After I’ve finished my own keyword research, the next thing I’m going to concentrate on is reverse engineering the strategies employed by the most successful Pinterest accounts in my niche.
Pin Inspector allows me to quickly take care of this process by entering my top keywords and generating a spreadsheet of the top accounts that come up when the keywords are searched for.
You can spy on your competitors and sort them by important Pinterest metrics like:
- Board Count
- Pin Count
- Profile Views
- Profile Reach
- Last Pin Date
- …and much more
Alternatively, you could manually search for your top keywords and make your own master spreadsheet of all the accounts that appear in the results if you don’t want to spend money on Pin Inspector.
5. How to Create Pinterest Boards
Pinterest Boards are used to save, categorize, and organize pins. You can create new boards directly from your profile or whenever you make a new pin.
The first thing I am going to do with my spreadsheet of competitors and spy on them and see how they are naming and grouping their boards.
Examine the keywords and categories that many of the most popular accounts use when making boards, and adopt the same strategy for your own account.
The next thing you will want to do is create all of the main boards for your account.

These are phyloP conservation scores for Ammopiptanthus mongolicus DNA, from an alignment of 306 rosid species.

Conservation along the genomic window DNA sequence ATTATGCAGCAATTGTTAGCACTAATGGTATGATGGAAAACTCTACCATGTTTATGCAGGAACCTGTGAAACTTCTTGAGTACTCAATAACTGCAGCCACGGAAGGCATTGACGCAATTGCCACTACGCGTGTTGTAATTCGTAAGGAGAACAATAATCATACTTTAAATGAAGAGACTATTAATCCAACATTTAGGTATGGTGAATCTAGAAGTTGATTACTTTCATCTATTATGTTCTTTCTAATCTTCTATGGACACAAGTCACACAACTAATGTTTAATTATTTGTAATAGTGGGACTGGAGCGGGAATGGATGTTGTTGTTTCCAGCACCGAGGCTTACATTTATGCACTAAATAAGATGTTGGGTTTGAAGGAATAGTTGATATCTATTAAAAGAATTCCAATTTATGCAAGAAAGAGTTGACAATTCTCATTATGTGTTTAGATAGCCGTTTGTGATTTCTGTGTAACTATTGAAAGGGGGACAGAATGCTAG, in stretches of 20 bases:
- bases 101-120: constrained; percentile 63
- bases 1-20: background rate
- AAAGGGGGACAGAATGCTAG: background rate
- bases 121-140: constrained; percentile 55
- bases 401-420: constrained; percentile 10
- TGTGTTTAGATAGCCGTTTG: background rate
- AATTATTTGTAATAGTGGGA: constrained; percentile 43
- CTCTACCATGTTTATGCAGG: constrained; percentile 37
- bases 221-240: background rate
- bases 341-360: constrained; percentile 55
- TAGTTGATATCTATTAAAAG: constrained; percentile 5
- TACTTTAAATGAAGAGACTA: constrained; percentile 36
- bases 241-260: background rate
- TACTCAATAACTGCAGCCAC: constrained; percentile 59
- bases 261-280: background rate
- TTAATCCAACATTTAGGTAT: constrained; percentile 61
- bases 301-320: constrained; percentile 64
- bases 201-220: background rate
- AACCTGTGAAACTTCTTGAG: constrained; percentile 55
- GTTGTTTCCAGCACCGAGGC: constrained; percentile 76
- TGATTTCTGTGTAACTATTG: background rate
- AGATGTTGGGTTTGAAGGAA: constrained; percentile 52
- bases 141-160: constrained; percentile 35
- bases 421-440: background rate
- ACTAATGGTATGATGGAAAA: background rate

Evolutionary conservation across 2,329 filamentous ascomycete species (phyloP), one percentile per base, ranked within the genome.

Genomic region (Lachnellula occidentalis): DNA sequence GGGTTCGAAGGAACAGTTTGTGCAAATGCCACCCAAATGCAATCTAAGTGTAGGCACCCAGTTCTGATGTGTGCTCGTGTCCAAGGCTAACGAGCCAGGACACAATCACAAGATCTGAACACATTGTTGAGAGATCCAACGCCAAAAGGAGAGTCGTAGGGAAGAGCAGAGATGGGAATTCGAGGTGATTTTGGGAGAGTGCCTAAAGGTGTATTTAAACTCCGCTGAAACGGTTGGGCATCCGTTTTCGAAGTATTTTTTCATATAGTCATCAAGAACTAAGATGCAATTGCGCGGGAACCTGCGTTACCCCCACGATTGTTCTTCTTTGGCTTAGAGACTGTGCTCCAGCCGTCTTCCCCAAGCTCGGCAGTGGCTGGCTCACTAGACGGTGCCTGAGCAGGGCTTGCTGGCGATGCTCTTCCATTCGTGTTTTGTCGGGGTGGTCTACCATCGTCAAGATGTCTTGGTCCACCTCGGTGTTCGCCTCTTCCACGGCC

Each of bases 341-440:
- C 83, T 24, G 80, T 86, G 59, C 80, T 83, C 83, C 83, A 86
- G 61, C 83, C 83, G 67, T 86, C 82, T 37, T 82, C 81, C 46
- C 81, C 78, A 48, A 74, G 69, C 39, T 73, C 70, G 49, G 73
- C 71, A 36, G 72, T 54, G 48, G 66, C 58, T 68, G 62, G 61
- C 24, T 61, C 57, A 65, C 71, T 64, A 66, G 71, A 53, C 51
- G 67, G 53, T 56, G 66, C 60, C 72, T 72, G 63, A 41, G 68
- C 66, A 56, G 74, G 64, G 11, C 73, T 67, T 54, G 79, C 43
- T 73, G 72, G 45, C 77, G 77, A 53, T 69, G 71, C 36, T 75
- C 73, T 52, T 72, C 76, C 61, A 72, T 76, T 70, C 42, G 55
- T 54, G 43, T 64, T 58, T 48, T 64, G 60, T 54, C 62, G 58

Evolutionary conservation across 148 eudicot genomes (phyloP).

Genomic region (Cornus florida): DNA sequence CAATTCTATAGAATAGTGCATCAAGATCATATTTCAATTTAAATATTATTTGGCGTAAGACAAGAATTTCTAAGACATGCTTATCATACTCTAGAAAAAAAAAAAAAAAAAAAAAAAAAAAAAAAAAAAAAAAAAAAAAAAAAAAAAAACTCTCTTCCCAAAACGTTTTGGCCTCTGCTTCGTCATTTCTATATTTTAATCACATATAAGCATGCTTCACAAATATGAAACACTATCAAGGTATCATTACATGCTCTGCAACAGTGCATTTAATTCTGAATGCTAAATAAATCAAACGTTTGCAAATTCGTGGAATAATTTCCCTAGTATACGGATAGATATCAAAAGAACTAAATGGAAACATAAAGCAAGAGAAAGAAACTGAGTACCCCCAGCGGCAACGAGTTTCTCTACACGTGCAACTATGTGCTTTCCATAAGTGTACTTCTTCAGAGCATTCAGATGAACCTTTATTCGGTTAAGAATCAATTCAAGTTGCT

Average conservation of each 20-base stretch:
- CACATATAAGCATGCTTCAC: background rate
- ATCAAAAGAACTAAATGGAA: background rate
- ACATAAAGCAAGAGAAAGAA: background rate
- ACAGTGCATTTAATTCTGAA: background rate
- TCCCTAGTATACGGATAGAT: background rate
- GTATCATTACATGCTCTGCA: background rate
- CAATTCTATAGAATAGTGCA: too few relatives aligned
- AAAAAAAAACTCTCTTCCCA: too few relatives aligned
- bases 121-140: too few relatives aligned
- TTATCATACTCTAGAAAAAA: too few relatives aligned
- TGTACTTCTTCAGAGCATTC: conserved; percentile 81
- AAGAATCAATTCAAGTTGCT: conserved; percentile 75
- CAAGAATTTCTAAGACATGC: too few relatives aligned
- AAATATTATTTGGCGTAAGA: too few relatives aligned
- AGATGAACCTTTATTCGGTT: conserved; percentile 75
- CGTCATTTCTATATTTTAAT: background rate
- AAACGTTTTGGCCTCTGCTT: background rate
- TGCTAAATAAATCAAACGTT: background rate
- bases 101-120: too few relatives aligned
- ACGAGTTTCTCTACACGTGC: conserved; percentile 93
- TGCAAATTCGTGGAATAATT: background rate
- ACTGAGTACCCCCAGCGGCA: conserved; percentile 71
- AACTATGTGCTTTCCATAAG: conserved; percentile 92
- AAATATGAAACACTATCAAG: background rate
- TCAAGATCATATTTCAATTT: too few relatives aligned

I create 4 types of boards:
- Best of Brand Board – Every pin gets pinned here
- Category Board – Matches site category name, any page/post in the category gets pinned here
- Money Board – Matches topic of Money Page, pins from money page and its supporting content get pinned here
- Sub-Topic Board – Sub-topics of any category, all appropriate pins get pinned here
So if your site is about Outdoor Sports and is called OutdoorSportsGuy.com you may have a board structure that looks like this:
- Best of Brand Board – Best of Outdoor Sports Guys
- Silo Board – Hunting
- Money Board – Hunting Rifles
- Sub-topic Board – Safari Hunting
For example, if I had an article about safari hunting rifles, I would pin it to all 4 boards since it’s appropriate.
But if I had an article about hunting rifles, I wouldn’t pin it to the Sarafi Hunting board because it’s not specific to Safari Hunting.
Use your best judgment when choosing which boards to pin to, but always be sure to pin to the most relevant board first.
If your site is more narrow in niche you may not have four different levels of boards. This is really going to depend on how broad or narrow your overall niche is.
When naming a board you should put the keyword in the front position of the title.
In the description field, you should also use your main keyword once and a variation of the keyword as well.
Pro Tip: Make sure to write casually (i.e. conversationally) in the description to avoid the appearance of keyword stuffing.
6. Designing Pin Covers
I believe that creating Pin Covers is the most important thing that you will do with regard to your Pinterest account.